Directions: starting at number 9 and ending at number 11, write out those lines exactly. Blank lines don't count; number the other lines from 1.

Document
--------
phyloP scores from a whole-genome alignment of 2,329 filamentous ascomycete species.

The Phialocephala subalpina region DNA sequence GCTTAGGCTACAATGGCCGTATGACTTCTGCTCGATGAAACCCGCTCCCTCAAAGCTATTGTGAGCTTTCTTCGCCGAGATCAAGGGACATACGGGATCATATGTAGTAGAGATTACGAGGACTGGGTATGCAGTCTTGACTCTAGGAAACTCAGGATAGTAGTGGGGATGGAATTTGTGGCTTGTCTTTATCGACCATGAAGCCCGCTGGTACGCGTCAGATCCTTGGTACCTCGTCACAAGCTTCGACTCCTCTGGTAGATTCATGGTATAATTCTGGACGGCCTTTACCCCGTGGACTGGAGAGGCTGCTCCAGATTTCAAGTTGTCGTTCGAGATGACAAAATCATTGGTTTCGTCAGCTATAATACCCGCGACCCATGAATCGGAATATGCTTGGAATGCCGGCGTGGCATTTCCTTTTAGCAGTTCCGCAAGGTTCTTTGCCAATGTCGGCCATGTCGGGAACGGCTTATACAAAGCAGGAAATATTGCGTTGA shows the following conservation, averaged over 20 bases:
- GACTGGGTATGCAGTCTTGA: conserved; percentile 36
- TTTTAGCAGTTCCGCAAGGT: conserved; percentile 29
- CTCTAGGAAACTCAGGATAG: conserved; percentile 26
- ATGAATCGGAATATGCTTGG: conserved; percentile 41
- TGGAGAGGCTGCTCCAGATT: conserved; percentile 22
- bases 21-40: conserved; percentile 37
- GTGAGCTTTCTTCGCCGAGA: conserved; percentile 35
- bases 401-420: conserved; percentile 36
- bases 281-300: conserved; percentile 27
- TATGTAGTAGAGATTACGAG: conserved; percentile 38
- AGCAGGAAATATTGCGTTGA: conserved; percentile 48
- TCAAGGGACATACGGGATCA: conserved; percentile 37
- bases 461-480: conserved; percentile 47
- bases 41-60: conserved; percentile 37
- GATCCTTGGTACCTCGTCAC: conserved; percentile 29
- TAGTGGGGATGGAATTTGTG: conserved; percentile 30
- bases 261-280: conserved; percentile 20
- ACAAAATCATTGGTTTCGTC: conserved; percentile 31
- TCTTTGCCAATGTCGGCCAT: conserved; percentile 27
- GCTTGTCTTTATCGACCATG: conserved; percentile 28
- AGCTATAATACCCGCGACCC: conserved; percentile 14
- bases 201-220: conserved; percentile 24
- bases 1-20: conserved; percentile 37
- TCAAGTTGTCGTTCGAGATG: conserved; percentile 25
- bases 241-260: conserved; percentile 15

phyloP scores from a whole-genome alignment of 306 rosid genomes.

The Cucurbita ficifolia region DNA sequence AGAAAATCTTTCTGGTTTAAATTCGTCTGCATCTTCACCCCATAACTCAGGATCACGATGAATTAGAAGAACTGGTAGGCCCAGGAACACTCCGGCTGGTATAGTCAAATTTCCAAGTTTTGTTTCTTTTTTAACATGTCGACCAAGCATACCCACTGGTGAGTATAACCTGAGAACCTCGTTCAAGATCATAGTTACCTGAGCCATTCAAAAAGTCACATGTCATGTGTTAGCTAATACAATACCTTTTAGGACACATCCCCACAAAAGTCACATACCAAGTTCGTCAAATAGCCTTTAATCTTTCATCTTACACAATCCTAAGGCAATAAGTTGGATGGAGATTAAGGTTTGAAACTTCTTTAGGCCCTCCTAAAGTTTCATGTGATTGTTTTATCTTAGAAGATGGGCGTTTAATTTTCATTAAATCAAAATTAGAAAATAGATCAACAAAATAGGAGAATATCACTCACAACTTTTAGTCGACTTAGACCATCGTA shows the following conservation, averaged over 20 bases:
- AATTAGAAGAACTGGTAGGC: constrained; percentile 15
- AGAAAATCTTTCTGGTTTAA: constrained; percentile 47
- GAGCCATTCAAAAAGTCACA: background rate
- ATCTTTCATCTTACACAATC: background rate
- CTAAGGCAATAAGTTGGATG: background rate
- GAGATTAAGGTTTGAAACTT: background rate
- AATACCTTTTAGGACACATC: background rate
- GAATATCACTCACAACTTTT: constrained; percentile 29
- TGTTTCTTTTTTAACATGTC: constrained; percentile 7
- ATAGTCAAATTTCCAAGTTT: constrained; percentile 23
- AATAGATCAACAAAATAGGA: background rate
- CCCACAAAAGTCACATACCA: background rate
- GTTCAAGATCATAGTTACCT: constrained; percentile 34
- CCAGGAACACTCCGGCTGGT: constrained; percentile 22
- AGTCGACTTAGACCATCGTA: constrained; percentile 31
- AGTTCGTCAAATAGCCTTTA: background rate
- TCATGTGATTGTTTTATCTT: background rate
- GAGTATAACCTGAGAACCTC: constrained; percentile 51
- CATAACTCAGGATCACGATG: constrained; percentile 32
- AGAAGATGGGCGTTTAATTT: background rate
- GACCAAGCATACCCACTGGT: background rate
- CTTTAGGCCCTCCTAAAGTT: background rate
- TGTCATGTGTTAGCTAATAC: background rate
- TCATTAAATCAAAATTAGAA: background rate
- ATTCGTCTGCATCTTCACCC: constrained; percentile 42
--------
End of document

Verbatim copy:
- GTGAGCTTTCTTCGCCGAGA: conserved; percentile 35
- bases 401-420: conserved; percentile 36
- bases 281-300: conserved; percentile 27